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    Bookends – Vayyechi

    The light of Torah, painting by Alex Levin

    This week brings us to the end of the Book of B’reshit.

    The final verse is attended with special ceremony, marking the joy that comes from completing a task and embarking upon a new one.

    It’s an appropriate moment to look at the ceremony that marks the end of every Torah reading – the raising (Hagbahah) and rolling up (Gelilah) of the Torah scroll. This is the practice of the Ashkenazim: the Sephardim raise the scroll before and not after the reading.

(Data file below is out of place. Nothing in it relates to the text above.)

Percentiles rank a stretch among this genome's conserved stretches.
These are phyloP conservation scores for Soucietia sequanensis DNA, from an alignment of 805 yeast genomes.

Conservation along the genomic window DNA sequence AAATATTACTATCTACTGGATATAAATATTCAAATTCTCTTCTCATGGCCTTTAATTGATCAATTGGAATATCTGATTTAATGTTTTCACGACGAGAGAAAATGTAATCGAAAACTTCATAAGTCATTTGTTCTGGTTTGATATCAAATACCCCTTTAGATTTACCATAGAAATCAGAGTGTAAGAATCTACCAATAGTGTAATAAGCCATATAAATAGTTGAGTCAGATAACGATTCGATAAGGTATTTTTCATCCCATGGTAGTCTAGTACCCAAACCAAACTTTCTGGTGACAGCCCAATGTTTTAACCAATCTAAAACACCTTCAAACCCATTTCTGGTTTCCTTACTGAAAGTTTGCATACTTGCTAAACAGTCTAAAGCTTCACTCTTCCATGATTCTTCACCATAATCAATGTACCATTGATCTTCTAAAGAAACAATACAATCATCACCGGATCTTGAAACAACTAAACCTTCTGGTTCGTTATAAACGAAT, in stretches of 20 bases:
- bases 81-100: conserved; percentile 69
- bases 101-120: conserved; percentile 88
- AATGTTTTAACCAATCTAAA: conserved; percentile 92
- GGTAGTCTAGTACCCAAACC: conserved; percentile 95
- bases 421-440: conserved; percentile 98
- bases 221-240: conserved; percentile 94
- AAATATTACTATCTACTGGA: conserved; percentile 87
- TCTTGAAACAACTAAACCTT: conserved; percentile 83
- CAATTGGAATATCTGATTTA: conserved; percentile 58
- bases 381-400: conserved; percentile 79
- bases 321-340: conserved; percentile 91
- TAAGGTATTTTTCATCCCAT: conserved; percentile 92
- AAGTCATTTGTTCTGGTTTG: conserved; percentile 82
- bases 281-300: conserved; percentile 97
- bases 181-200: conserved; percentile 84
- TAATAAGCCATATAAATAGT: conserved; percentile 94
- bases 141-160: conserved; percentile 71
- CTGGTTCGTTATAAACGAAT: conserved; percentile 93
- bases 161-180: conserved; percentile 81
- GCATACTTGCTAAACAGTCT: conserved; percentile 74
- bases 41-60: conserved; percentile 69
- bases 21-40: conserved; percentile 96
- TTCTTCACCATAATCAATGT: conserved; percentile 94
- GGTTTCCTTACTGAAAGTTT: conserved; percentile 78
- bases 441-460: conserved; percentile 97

For some (quite invalid) reason there is a popular view that Hagbahah and Gelilah are inferior tasks lacking the status of what congregants tend to call “a real call-up”.

    The fact is that Hagbahah and Gelilah which involve actually handling the Torah scroll have superior status, partly because (as Nachmanides explains) the Torah says (Deut. 27:26), “Blessed is he who holds upright (yakim) the words of this Torah”.

    One of the Jewish mystics used to say that when he looked at the writing on the scroll raised for Hagbahah, the letters emitted rays of light.

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